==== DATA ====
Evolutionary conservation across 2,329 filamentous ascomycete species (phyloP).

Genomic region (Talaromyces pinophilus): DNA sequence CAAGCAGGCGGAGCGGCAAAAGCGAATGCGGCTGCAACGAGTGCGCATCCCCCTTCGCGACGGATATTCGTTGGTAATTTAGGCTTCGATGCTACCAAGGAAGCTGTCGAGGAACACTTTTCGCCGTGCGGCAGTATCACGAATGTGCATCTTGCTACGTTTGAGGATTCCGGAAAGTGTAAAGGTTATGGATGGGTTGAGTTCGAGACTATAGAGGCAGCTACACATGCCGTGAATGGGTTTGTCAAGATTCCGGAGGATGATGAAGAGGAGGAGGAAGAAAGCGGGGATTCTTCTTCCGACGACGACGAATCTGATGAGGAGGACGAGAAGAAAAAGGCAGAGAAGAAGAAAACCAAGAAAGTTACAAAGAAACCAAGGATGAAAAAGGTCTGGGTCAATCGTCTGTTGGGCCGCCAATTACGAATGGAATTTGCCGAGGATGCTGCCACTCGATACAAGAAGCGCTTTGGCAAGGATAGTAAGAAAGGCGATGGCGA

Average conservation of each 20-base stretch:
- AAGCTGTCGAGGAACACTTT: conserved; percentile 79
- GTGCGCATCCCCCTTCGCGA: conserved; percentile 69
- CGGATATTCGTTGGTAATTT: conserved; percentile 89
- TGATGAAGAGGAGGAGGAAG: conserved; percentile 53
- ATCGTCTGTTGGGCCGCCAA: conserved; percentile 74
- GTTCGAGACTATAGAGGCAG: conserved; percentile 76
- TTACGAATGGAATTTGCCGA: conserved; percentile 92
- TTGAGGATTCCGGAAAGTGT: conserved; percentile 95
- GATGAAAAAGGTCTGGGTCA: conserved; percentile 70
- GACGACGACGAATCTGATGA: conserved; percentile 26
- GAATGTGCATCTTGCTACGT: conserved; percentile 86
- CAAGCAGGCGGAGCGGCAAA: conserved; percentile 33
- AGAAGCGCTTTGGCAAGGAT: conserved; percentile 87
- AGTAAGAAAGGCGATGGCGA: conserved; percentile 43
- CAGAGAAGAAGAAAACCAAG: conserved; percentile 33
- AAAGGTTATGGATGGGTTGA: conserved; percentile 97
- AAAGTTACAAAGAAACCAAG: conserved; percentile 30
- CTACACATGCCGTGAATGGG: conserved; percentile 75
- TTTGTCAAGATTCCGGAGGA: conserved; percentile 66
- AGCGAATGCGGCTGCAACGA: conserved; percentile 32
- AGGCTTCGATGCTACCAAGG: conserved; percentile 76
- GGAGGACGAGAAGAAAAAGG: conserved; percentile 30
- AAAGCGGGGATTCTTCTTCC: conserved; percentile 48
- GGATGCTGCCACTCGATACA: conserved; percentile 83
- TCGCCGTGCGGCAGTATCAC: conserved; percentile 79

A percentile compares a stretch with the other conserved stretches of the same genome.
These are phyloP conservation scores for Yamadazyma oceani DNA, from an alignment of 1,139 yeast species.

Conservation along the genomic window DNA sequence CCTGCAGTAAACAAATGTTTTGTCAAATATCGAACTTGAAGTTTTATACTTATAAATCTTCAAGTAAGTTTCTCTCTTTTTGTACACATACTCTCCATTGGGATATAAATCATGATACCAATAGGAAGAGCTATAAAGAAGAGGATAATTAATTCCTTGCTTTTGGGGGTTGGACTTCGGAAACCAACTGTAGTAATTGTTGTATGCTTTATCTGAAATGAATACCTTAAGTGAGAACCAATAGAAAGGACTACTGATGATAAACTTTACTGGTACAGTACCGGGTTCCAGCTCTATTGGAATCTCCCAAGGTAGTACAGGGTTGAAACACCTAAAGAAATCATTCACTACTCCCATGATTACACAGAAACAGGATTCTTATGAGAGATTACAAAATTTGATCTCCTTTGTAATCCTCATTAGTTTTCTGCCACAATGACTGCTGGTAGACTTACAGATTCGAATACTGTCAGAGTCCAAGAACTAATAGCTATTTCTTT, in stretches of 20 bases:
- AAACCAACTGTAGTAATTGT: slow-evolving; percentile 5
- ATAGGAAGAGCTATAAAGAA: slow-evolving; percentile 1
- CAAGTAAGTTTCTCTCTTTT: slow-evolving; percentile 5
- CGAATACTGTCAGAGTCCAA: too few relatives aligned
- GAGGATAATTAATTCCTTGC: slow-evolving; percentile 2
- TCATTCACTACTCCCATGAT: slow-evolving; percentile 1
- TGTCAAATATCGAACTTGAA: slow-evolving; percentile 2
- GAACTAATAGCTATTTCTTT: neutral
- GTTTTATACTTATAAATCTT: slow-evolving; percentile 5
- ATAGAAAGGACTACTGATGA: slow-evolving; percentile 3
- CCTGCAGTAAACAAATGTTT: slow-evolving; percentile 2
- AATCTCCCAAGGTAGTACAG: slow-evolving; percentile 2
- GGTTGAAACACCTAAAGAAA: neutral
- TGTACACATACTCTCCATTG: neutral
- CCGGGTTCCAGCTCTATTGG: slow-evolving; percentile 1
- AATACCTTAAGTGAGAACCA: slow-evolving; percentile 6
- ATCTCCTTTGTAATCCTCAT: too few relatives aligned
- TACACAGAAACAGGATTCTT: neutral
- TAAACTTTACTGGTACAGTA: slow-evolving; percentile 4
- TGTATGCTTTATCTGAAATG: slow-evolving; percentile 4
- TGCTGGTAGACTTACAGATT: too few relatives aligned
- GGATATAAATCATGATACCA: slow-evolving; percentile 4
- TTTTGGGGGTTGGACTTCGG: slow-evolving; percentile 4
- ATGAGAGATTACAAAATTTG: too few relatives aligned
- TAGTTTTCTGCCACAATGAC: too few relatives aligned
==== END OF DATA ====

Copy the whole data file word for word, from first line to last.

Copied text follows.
Evolutionary conservation across 2,329 filamentous ascomycete species (phyloP).

Genomic region (Talaromyces pinophilus): DNA sequence CAAGCAGGCGGAGCGGCAAAAGCGAATGCGGCTGCAACGAGTGCGCATCCCCCTTCGCGACGGATATTCGTTGGTAATTTAGGCTTCGATGCTACCAAGGAAGCTGTCGAGGAACACTTTTCGCCGTGCGGCAGTATCACGAATGTGCATCTTGCTACGTTTGAGGATTCCGGAAAGTGTAAAGGTTATGGATGGGTTGAGTTCGAGACTATAGAGGCAGCTACACATGCCGTGAATGGGTTTGTCAAGATTCCGGAGGATGATGAAGAGGAGGAGGAAGAAAGCGGGGATTCTTCTTCCGACGACGACGAATCTGATGAGGAGGACGAGAAGAAAAAGGCAGAGAAGAAGAAAACCAAGAAAGTTACAAAGAAACCAAGGATGAAAAAGGTCTGGGTCAATCGTCTGTTGGGCCGCCAATTACGAATGGAATTTGCCGAGGATGCTGCCACTCGATACAAGAAGCGCTTTGGCAAGGATAGTAAGAAAGGCGATGGCGA

Average conservation of each 20-base stretch:
- AAGCTGTCGAGGAACACTTT: conserved; percentile 79
- GTGCGCATCCCCCTTCGCGA: conserved; percentile 69
- CGGATATTCGTTGGTAATTT: conserved; percentile 89
- TGATGAAGAGGAGGAGGAAG: conserved; percentile 53
- ATCGTCTGTTGGGCCGCCAA: conserved; percentile 74
- GTTCGAGACTATAGAGGCAG: conserved; percentile 76
- TTACGAATGGAATTTGCCGA: conserved; percentile 92
- TTGAGGATTCCGGAAAGTGT: conserved; percentile 95
- GATGAAAAAGGTCTGGGTCA: conserved; percentile 70
- GACGACGACGAATCTGATGA: conserved; percentile 26
- GAATGTGCATCTTGCTACGT: conserved; percentile 86
- CAAGCAGGCGGAGCGGCAAA: conserved; percentile 33
- AGAAGCGCTTTGGCAAGGAT: conserved; percentile 87
- AGTAAGAAAGGCGATGGCGA: conserved; percentile 43
- CAGAGAAGAAGAAAACCAAG: conserved; percentile 33
- AAAGGTTATGGATGGGTTGA: conserved; percentile 97
- AAAGTTACAAAGAAACCAAG: conserved; percentile 30
- CTACACATGCCGTGAATGGG: conserved; percentile 75
- TTTGTCAAGATTCCGGAGGA: conserved; percentile 66
- AGCGAATGCGGCTGCAACGA: conserved; percentile 32
- AGGCTTCGATGCTACCAAGG: conserved; percentile 76
- GGAGGACGAGAAGAAAAAGG: conserved; percentile 30
- AAAGCGGGGATTCTTCTTCC: conserved; percentile 48
- GGATGCTGCCACTCGATACA: conserved; percentile 83
- TCGCCGTGCGGCAGTATCAC: conserved; percentile 79

A percentile compares a stretch with the other conserved stretches of the same genome.
These are phyloP conservation scores for Yamadazyma oceani DNA, from an alignment of 1,139 yeast species.

Conservation along the genomic window DNA sequence CCTGCAGTAAACAAATGTTTTGTCAAATATCGAACTTGAAGTTTTATACTTATAAATCTTCAAGTAAGTTTCTCTCTTTTTGTACACATACTCTCCATTGGGATATAAATCATGATACCAATAGGAAGAGCTATAAAGAAGAGGATAATTAATTCCTTGCTTTTGGGGGTTGGACTTCGGAAACCAACTGTAGTAATTGTTGTATGCTTTATCTGAAATGAATACCTTAAGTGAGAACCAATAGAAAGGACTACTGATGATAAACTTTACTGGTACAGTACCGGGTTCCAGCTCTATTGGAATCTCCCAAGGTAGTACAGGGTTGAAACACCTAAAGAAATCATTCACTACTCCCATGATTACACAGAAACAGGATTCTTATGAGAGATTACAAAATTTGATCTCCTTTGTAATCCTCATTAGTTTTCTGCCACAATGACTGCTGGTAGACTTACAGATTCGAATACTGTCAGAGTCCAAGAACTAATAGCTATTTCTTT, in stretches of 20 bases:
- AAACCAACTGTAGTAATTGT: slow-evolving; percentile 5
- ATAGGAAGAGCTATAAAGAA: slow-evolving; percentile 1
- CAAGTAAGTTTCTCTCTTTT: slow-evolving; percentile 5
- CGAATACTGTCAGAGTCCAA: too few relatives aligned
- GAGGATAATTAATTCCTTGC: slow-evolving; percentile 2
- TCATTCACTACTCCCATGAT: slow-evolving; percentile 1
- TGTCAAATATCGAACTTGAA: slow-evolving; percentile 2
- GAACTAATAGCTATTTCTTT: neutral
- GTTTTATACTTATAAATCTT: slow-evolving; percentile 5
- ATAGAAAGGACTACTGATGA: slow-evolving; percentile 3
- CCTGCAGTAAACAAATGTTT: slow-evolving; percentile 2
- AATCTCCCAAGGTAGTACAG: slow-evolving; percentile 2
- GGTTGAAACACCTAAAGAAA: neutral
- TGTACACATACTCTCCATTG: neutral
- CCGGGTTCCAGCTCTATTGG: slow-evolving; percentile 1
- AATACCTTAAGTGAGAACCA: slow-evolving; percentile 6
- ATCTCCTTTGTAATCCTCAT: too few relatives aligned
- TACACAGAAACAGGATTCTT: neutral
- TAAACTTTACTGGTACAGTA: slow-evolving; percentile 4
- TGTATGCTTTATCTGAAATG: slow-evolving; percentile 4
- TGCTGGTAGACTTACAGATT: too few relatives aligned
- GGATATAAATCATGATACCA: slow-evolving; percentile 4
- TTTTGGGGGTTGGACTTCGG: slow-evolving; percentile 4
- ATGAGAGATTACAAAATTTG: too few relatives aligned
- TAGTTTTCTGCCACAATGAC: too few relatives aligned